A scientist based at the UK's Royal Botanic Gardens, Kew, has prevented the world's smallest waterlily from becoming extinct.
Carlos Magdalena now plans to repopulate the plant in its native home in the hot springs of Rwanda.
The world's biggest species of waterlily can have pads that grow to around 3m (10ft).
By contrast the thermal lily is just a centimetre wide - with tiny satin white flowers with a butter yellow centre.
Two years ago, this delicate bloom went extinct in the wild due to over-exploitation of its habitat.
Luckily its seeds were kept in storage - and were used by Carlos Magdalena to regrow the plant at Kew Gardens - just outside London.
It took him months to find the ideal conditions for growth. He hopes now that the Thermal Lily will flourish once again in the hot springs of Rwanda.
"I feel really feel happy and relieved when I managed to successfully grow the plant. I realised then that it wasn't going to disappear forever," he told BBC News.
Although scientists are working hard to bring many endangered plants back from the brink of extinction, they're fighting what is currently a losing battle.
A recent study showed that world governments won't meet the internationally-agreed target of significantly curbing the loss of species by this year.
Governments are to meet to set new targets at the UN's convention on biological diversity in Japan in October. How then can they expect to succeed where the previous convention on biodiversity failed?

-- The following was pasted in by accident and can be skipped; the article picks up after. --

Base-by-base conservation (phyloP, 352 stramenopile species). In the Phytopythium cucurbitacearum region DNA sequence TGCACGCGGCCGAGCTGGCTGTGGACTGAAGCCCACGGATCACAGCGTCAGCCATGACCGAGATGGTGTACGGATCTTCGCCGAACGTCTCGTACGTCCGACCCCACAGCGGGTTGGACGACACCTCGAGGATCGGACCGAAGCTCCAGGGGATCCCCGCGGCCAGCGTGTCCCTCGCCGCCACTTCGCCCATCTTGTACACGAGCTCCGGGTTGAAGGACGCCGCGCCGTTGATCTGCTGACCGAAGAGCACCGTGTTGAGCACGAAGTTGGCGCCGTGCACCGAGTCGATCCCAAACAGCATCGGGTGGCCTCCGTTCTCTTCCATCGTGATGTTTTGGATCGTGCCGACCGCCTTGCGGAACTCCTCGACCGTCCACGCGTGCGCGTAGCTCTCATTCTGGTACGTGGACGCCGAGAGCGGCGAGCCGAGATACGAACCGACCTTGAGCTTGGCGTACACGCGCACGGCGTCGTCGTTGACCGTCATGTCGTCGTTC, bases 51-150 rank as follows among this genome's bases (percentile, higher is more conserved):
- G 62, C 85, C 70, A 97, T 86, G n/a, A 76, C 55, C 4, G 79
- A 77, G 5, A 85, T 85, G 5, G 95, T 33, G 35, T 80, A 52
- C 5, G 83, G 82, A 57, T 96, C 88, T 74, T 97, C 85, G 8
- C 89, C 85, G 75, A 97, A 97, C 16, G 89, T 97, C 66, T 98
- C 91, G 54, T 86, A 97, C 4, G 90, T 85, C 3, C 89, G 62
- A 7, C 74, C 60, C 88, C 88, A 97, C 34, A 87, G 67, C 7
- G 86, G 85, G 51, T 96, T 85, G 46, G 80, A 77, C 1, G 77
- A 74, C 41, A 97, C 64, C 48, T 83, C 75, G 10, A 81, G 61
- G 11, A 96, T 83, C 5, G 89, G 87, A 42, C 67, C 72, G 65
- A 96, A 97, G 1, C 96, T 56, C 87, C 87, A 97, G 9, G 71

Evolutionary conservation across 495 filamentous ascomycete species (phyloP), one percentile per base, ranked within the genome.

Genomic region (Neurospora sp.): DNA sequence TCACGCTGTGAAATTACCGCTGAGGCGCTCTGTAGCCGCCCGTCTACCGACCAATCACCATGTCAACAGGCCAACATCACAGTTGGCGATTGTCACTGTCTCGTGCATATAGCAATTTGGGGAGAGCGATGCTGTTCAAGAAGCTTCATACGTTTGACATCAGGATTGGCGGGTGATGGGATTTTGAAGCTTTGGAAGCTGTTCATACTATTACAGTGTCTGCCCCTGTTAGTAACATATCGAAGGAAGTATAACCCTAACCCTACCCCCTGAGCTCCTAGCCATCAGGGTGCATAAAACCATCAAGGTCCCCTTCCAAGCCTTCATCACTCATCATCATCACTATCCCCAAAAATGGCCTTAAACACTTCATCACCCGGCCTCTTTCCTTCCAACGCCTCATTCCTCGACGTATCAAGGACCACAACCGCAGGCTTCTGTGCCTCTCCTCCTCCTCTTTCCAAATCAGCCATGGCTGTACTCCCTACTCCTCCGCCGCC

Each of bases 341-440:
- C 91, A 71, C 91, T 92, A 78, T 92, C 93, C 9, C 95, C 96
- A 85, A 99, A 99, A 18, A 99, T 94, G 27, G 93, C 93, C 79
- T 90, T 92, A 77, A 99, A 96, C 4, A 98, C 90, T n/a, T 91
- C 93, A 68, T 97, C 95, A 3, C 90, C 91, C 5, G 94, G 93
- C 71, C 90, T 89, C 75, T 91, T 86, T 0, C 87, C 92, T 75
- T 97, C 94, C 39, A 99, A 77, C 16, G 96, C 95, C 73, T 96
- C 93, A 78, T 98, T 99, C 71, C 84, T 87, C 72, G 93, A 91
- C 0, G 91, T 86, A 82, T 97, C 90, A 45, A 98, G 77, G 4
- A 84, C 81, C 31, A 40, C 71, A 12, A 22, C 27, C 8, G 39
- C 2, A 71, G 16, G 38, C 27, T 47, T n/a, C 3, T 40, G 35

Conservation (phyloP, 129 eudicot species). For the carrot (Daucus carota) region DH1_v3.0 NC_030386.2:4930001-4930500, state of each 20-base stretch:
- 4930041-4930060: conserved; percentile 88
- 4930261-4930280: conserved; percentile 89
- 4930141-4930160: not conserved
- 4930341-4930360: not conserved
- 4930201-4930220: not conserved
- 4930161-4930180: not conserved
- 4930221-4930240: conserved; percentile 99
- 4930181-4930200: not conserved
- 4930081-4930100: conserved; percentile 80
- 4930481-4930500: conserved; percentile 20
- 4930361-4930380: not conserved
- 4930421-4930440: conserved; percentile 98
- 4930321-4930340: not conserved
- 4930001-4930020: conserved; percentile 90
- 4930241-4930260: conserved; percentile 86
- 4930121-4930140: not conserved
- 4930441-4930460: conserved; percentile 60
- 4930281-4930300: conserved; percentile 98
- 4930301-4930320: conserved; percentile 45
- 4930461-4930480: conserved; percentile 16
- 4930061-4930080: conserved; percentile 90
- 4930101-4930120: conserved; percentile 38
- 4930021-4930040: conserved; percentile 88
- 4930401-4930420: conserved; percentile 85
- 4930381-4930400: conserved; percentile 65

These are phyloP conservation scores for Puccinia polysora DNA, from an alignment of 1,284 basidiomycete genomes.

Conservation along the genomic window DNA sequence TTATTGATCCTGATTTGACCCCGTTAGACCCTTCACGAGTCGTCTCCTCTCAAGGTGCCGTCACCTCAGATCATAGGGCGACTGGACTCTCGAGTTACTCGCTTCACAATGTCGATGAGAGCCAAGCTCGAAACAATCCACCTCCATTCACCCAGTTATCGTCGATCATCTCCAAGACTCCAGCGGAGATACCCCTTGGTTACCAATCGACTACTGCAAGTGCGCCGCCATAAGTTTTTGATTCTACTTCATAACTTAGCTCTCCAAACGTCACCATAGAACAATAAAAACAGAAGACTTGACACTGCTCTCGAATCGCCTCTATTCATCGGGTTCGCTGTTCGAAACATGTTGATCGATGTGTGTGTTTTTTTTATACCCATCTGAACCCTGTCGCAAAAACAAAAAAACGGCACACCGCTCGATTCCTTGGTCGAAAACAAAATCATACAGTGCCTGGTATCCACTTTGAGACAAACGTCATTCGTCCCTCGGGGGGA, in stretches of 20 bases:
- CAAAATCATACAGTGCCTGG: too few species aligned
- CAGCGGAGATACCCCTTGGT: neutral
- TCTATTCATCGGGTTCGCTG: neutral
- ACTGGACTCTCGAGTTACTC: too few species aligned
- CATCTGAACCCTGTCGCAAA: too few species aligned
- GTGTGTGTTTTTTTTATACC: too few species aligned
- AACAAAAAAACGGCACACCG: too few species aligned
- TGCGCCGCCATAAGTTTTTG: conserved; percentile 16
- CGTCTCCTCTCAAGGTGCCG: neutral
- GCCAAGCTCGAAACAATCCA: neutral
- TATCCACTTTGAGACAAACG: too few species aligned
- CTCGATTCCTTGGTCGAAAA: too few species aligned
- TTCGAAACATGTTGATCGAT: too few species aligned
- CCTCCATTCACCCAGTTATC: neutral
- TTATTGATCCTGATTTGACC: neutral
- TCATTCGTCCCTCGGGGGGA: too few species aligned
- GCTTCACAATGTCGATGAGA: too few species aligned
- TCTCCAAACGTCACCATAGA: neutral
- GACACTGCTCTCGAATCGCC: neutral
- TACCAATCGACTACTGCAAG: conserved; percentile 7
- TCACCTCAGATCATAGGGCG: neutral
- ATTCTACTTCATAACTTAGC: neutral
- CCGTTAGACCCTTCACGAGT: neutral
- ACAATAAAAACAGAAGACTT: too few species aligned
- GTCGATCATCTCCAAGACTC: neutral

According to James Beattie, another horticulturist at Kew, there's now a more holistic approach to preserving habitats that has been shown to work.
"In the past, efforts were very much focused on species conservation," he said.
"Now it's being attached to education and working with local partners in these programmes so you can get the message across that these plants are important and the only reason they are disappearing is because of man's activities.
"If you can alter that behaviour then you can bring these plants back quite successfully."
The researchers at Kew say that it's very important to maintain biodiversity.
"Without it, we wouldn't have the products we have today," according to Mr Beattie.
"If you lose that diversity, you risk losing the chances we have of surviving on this planet as things like climate change comes into play".
Professor Steve Hopper, director of Kew Gardens, is optimistic that it is possible to reverse the trend.
"We can turn this corner. We have the capability to do it. There's no reason why another species of plant should go extinct if we apply just a bit of resource and a new attitude towards caring for the natural world."